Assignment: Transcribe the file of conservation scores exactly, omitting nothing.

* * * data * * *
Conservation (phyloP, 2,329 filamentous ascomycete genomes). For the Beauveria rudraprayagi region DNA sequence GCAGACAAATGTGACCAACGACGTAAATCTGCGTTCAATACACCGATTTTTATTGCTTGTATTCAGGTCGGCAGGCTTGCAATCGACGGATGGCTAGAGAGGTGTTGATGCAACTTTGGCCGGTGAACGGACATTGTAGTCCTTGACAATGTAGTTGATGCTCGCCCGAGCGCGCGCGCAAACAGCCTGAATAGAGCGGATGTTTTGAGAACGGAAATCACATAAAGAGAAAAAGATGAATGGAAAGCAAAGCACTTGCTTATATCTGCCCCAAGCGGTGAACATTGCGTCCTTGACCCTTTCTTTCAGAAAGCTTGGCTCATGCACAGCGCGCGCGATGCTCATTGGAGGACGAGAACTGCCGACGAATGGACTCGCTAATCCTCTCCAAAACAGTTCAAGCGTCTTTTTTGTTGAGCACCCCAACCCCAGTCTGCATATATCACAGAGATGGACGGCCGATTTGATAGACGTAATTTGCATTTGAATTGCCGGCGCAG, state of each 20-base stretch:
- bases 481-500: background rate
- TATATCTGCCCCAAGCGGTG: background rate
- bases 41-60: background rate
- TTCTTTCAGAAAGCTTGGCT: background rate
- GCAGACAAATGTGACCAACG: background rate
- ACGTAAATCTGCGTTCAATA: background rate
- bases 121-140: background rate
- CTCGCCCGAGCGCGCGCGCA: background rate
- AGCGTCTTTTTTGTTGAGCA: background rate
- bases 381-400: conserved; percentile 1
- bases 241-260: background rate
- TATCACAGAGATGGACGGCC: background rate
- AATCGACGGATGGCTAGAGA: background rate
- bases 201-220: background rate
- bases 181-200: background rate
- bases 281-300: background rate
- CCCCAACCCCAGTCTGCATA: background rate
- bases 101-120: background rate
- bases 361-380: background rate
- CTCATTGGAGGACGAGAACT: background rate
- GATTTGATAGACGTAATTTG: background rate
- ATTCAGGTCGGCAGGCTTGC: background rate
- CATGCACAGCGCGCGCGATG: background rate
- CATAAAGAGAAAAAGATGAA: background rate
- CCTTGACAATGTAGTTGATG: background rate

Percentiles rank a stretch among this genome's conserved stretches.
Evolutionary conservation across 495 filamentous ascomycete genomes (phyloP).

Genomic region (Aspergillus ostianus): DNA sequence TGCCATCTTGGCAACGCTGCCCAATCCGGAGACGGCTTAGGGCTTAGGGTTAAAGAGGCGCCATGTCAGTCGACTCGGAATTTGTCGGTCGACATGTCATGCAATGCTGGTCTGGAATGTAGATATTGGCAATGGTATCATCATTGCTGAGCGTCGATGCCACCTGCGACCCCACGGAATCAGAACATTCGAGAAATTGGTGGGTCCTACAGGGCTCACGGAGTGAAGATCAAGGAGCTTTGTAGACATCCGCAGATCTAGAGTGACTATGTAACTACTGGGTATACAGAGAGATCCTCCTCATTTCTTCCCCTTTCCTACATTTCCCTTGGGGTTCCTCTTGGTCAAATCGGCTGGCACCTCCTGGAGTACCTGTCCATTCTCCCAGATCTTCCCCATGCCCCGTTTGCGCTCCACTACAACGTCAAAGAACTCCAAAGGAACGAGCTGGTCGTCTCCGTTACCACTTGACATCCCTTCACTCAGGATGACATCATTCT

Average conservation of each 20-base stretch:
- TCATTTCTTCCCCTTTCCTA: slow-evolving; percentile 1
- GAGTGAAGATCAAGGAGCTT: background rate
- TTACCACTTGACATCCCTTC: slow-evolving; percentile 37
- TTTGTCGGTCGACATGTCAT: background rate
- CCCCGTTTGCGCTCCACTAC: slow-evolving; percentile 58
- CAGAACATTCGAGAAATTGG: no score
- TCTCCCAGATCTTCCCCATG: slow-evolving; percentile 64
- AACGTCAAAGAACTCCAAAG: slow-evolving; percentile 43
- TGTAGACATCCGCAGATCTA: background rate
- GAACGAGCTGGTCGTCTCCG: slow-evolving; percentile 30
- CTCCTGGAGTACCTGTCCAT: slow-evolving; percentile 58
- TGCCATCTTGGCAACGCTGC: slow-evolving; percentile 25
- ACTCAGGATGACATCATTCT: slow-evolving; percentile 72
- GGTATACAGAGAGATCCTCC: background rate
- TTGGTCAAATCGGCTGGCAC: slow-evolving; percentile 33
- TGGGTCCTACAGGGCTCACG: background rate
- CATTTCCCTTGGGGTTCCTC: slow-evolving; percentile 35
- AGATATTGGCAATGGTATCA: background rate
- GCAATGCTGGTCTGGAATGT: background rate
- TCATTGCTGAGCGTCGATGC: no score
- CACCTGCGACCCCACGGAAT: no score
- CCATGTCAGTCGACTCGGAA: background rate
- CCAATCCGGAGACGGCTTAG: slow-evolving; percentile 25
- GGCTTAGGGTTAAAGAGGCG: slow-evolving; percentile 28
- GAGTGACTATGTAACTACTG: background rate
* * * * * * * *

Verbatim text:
Conservation (phyloP, 2,329 filamentous ascomycete genomes). For the Beauveria rudraprayagi region DNA sequence GCAGACAAATGTGACCAACGACGTAAATCTGCGTTCAATACACCGATTTTTATTGCTTGTATTCAGGTCGGCAGGCTTGCAATCGACGGATGGCTAGAGAGGTGTTGATGCAACTTTGGCCGGTGAACGGACATTGTAGTCCTTGACAATGTAGTTGATGCTCGCCCGAGCGCGCGCGCAAACAGCCTGAATAGAGCGGATGTTTTGAGAACGGAAATCACATAAAGAGAAAAAGATGAATGGAAAGCAAAGCACTTGCTTATATCTGCCCCAAGCGGTGAACATTGCGTCCTTGACCCTTTCTTTCAGAAAGCTTGGCTCATGCACAGCGCGCGCGATGCTCATTGGAGGACGAGAACTGCCGACGAATGGACTCGCTAATCCTCTCCAAAACAGTTCAAGCGTCTTTTTTGTTGAGCACCCCAACCCCAGTCTGCATATATCACAGAGATGGACGGCCGATTTGATAGACGTAATTTGCATTTGAATTGCCGGCGCAG, state of each 20-base stretch:
- bases 481-500: background rate
- TATATCTGCCCCAAGCGGTG: background rate
- bases 41-60: background rate
- TTCTTTCAGAAAGCTTGGCT: background rate
- GCAGACAAATGTGACCAACG: background rate
- ACGTAAATCTGCGTTCAATA: background rate
- bases 121-140: background rate
- CTCGCCCGAGCGCGCGCGCA: background rate
- AGCGTCTTTTTTGTTGAGCA: background rate
- bases 381-400: conserved; percentile 1
- bases 241-260: background rate
- TATCACAGAGATGGACGGCC: background rate
- AATCGACGGATGGCTAGAGA: background rate
- bases 201-220: background rate
- bases 181-200: background rate
- bases 281-300: background rate
- CCCCAACCCCAGTCTGCATA: background rate
- bases 101-120: background rate
- bases 361-380: background rate
- CTCATTGGAGGACGAGAACT: background rate
- GATTTGATAGACGTAATTTG: background rate
- ATTCAGGTCGGCAGGCTTGC: background rate
- CATGCACAGCGCGCGCGATG: background rate
- CATAAAGAGAAAAAGATGAA: background rate
- CCTTGACAATGTAGTTGATG: background rate

Percentiles rank a stretch among this genome's conserved stretches.
Evolutionary conservation across 495 filamentous ascomycete genomes (phyloP).

Genomic region (Aspergillus ostianus): DNA sequence TGCCATCTTGGCAACGCTGCCCAATCCGGAGACGGCTTAGGGCTTAGGGTTAAAGAGGCGCCATGTCAGTCGACTCGGAATTTGTCGGTCGACATGTCATGCAATGCTGGTCTGGAATGTAGATATTGGCAATGGTATCATCATTGCTGAGCGTCGATGCCACCTGCGACCCCACGGAATCAGAACATTCGAGAAATTGGTGGGTCCTACAGGGCTCACGGAGTGAAGATCAAGGAGCTTTGTAGACATCCGCAGATCTAGAGTGACTATGTAACTACTGGGTATACAGAGAGATCCTCCTCATTTCTTCCCCTTTCCTACATTTCCCTTGGGGTTCCTCTTGGTCAAATCGGCTGGCACCTCCTGGAGTACCTGTCCATTCTCCCAGATCTTCCCCATGCCCCGTTTGCGCTCCACTACAACGTCAAAGAACTCCAAAGGAACGAGCTGGTCGTCTCCGTTACCACTTGACATCCCTTCACTCAGGATGACATCATTCT

Average conservation of each 20-base stretch:
- TCATTTCTTCCCCTTTCCTA: slow-evolving; percentile 1
- GAGTGAAGATCAAGGAGCTT: background rate
- TTACCACTTGACATCCCTTC: slow-evolving; percentile 37
- TTTGTCGGTCGACATGTCAT: background rate
- CCCCGTTTGCGCTCCACTAC: slow-evolving; percentile 58
- CAGAACATTCGAGAAATTGG: no score
- TCTCCCAGATCTTCCCCATG: slow-evolving; percentile 64
- AACGTCAAAGAACTCCAAAG: slow-evolving; percentile 43
- TGTAGACATCCGCAGATCTA: background rate
- GAACGAGCTGGTCGTCTCCG: slow-evolving; percentile 30
- CTCCTGGAGTACCTGTCCAT: slow-evolving; percentile 58
- TGCCATCTTGGCAACGCTGC: slow-evolving; percentile 25
- ACTCAGGATGACATCATTCT: slow-evolving; percentile 72
- GGTATACAGAGAGATCCTCC: background rate
- TTGGTCAAATCGGCTGGCAC: slow-evolving; percentile 33
- TGGGTCCTACAGGGCTCACG: background rate
- CATTTCCCTTGGGGTTCCTC: slow-evolving; percentile 35
- AGATATTGGCAATGGTATCA: background rate
- GCAATGCTGGTCTGGAATGT: background rate
- TCATTGCTGAGCGTCGATGC: no score
- CACCTGCGACCCCACGGAAT: no score
- CCATGTCAGTCGACTCGGAA: background rate
- CCAATCCGGAGACGGCTTAG: slow-evolving; percentile 25
- GGCTTAGGGTTAAAGAGGCG: slow-evolving; percentile 28
- GAGTGACTATGTAACTACTG: background rate